2.I believe Windows shutdown improperly and since I have had a grub2 boot error that will not go away. I have to delete a certain boot parameter to get Ubuntu to finish booting. I did some investigating and noticed that there were bug reports filed but the status seemed to be up in the air currently. It is probably fixed in the final bits anyway.
Keep up the good work Canonical and community!!!
Now if I could only find a project that is looking for a new programmer I could really help out aw well!
Desktop abstraction idea.
My idea simply is to use the 3d capabilities of modern processors and operating systems to make the idea of the desktop expand to a more usable less confined workspace. Think of the desktop work areas replacing or becoming an ordinary part of desktop icons allowing users to see there work areas as tunnels. This allows the illusion of items closer to the surface being larger etc and possibly alleviating the cluttered look to current desktops.
To think more precisely of this abstraction would lend itself to being almost workspace like. The work-spaces that have been used in Unix and Linux for years and to some extent third-party Windows add-ons.
The idea could go further and sort of use the virtual views that are used in Second Life and game applications. Where a user could literally navigate to their “file cabinet” in their office “workspace” and physically work in the environment as playing a game.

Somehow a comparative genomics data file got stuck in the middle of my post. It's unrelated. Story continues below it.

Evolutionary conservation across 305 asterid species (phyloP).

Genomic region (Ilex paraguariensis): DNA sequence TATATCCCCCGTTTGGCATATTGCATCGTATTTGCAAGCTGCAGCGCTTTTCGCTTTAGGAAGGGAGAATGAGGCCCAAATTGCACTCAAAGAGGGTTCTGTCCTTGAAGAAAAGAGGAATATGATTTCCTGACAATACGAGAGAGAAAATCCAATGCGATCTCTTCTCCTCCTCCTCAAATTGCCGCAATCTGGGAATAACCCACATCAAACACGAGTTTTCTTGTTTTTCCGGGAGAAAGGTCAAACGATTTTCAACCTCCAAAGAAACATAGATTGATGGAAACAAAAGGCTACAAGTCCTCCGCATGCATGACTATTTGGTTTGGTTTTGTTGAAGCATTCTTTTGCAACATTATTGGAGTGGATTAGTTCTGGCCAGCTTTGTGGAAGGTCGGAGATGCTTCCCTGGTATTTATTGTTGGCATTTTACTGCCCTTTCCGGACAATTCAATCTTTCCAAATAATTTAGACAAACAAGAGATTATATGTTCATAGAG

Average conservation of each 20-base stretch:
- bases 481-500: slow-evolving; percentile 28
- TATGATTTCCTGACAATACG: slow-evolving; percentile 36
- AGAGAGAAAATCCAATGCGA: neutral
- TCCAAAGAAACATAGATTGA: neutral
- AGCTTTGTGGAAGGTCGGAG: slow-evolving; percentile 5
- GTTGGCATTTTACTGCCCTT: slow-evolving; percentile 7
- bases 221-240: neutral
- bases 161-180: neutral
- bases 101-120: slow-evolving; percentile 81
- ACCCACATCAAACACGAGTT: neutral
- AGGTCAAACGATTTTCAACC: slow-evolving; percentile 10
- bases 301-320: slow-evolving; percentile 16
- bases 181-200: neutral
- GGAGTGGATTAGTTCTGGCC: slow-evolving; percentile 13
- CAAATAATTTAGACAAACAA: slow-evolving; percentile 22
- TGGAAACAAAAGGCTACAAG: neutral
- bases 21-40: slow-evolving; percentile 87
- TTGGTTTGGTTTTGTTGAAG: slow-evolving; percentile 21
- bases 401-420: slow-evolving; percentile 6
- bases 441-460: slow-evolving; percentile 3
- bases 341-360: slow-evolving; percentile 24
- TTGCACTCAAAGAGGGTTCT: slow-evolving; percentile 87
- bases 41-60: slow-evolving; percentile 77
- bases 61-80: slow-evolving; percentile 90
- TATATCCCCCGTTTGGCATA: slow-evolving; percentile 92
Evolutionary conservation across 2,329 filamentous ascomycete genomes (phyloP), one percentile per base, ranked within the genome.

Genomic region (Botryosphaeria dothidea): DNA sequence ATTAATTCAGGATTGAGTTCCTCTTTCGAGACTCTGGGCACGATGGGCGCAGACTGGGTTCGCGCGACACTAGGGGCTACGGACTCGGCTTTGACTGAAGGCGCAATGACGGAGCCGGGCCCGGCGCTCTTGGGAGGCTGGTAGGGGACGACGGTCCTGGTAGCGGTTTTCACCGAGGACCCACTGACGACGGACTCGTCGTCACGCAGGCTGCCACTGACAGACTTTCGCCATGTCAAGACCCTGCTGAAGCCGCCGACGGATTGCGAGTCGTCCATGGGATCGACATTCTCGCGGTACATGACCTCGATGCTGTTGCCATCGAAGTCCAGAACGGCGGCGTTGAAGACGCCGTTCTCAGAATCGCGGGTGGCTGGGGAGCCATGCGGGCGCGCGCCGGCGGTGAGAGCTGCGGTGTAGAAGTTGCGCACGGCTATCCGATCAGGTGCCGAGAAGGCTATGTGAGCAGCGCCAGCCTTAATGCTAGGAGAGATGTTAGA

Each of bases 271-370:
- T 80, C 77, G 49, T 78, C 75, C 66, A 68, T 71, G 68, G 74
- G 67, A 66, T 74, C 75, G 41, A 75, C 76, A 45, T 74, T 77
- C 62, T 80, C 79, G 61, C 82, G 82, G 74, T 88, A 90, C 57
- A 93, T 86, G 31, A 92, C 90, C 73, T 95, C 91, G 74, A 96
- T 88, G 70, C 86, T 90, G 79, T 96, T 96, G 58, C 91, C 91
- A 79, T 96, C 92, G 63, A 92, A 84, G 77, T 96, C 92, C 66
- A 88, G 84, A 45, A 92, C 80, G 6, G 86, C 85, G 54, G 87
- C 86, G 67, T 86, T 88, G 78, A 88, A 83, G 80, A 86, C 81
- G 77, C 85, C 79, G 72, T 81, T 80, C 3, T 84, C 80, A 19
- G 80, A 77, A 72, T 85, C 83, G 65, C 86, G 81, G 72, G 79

The collaboration needed between applications and such could bring endless ideas and possibilities to the desktop abstraction.
This also brings a new visual futuristic approach to computing seeming to only be taken advantage of by game programmers and designers. The ideas for users of various handicaps could be endless as well as the navigation doesn’t involve so much “digging” in and out of items or icons that you are looking for.
Obviously something of this level of interaction would be a monumental undertaking but could ultimately bring computing to the next level and move us away from the current eye-candy war being fought by designers and technologists alike at this time. The future is Virtual Desktop Rooms, OS domains on the client. That will at times integrate very well with the distributed nature (think internet) of our office and work area space today.
On a side note my programming skills are at let us say at a stage of development which would only go to confirm my inability to think inside the box. So much for a first time learning project for a program.
By Joseph Michael Ryan Sr. Baltimore ,MD email@example.com